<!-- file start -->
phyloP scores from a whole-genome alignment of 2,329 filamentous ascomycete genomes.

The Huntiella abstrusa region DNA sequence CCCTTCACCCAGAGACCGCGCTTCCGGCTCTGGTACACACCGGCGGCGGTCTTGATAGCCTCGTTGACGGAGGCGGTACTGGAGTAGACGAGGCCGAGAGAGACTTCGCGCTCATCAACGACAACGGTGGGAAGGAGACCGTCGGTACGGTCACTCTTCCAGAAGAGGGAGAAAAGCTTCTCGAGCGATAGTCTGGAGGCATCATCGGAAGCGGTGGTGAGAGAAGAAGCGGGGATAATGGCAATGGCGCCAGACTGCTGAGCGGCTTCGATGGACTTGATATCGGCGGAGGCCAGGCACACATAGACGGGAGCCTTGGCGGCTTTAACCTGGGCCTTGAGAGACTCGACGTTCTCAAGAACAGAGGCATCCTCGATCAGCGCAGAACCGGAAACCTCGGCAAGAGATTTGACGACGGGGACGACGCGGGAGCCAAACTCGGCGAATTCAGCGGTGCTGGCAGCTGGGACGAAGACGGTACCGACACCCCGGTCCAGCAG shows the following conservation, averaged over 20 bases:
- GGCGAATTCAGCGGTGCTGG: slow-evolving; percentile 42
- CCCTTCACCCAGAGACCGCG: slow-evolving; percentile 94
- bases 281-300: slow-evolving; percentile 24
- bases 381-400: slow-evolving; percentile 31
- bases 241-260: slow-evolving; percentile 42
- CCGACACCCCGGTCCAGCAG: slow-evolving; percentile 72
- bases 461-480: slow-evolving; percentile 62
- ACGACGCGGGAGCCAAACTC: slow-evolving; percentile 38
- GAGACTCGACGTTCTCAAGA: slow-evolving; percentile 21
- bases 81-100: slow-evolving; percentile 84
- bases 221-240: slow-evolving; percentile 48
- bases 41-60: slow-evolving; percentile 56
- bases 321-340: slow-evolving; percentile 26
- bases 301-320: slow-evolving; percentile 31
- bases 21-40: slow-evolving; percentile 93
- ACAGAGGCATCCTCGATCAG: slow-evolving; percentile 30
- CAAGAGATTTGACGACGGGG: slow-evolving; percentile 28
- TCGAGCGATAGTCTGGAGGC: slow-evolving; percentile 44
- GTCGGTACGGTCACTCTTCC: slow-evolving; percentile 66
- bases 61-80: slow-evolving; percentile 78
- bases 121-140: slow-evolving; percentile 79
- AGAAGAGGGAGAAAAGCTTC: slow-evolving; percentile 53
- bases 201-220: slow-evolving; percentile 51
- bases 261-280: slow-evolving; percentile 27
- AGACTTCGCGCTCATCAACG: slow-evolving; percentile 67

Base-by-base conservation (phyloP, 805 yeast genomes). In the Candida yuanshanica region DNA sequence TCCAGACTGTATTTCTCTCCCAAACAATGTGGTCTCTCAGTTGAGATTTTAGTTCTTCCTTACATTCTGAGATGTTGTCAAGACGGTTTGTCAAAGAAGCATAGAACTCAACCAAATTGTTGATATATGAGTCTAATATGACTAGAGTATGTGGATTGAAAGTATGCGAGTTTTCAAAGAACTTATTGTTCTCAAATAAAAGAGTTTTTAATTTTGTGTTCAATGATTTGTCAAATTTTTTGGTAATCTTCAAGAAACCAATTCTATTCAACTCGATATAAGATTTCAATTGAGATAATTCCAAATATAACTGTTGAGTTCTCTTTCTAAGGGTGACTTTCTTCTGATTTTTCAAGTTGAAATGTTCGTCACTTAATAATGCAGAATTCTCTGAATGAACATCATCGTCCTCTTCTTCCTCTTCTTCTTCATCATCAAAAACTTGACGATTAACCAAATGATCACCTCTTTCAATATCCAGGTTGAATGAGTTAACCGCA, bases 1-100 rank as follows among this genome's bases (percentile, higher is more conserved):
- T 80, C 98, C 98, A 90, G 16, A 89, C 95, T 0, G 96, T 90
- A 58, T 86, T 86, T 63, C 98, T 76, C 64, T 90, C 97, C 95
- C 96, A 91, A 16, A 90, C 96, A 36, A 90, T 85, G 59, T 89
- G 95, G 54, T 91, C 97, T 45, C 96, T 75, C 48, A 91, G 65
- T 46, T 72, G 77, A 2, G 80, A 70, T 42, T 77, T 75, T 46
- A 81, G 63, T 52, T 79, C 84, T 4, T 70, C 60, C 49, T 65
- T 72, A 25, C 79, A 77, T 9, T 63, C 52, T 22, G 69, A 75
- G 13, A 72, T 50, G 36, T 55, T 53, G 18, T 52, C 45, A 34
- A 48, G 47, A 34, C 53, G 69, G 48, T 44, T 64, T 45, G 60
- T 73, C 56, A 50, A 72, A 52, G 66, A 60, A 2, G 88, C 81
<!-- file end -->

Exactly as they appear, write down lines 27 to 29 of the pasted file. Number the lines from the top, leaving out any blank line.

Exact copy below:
- AGACTTCGCGCTCATCAACG: slow-evolving; percentile 67

Base-by-base conservation (phyloP, 805 yeast genomes). In the Candida yuanshanica region DNA sequence TCCAGACTGTATTTCTCTCCCAAACAATGTGGTCTCTCAGTTGAGATTTTAGTTCTTCCTTACATTCTGAGATGTTGTCAAGACGGTTTGTCAAAGAAGCATAGAACTCAACCAAATTGTTGATATATGAGTCTAATATGACTAGAGTATGTGGATTGAAAGTATGCGAGTTTTCAAAGAACTTATTGTTCTCAAATAAAAGAGTTTTTAATTTTGTGTTCAATGATTTGTCAAATTTTTTGGTAATCTTCAAGAAACCAATTCTATTCAACTCGATATAAGATTTCAATTGAGATAATTCCAAATATAACTGTTGAGTTCTCTTTCTAAGGGTGACTTTCTTCTGATTTTTCAAGTTGAAATGTTCGTCACTTAATAATGCAGAATTCTCTGAATGAACATCATCGTCCTCTTCTTCCTCTTCTTCTTCATCATCAAAAACTTGACGATTAACCAAATGATCACCTCTTTCAATATCCAGGTTGAATGAGTTAACCGCA, bases 1-100 rank as follows among this genome's bases (percentile, higher is more conserved):
- T 80, C 98, C 98, A 90, G 16, A 89, C 95, T 0, G 96, T 90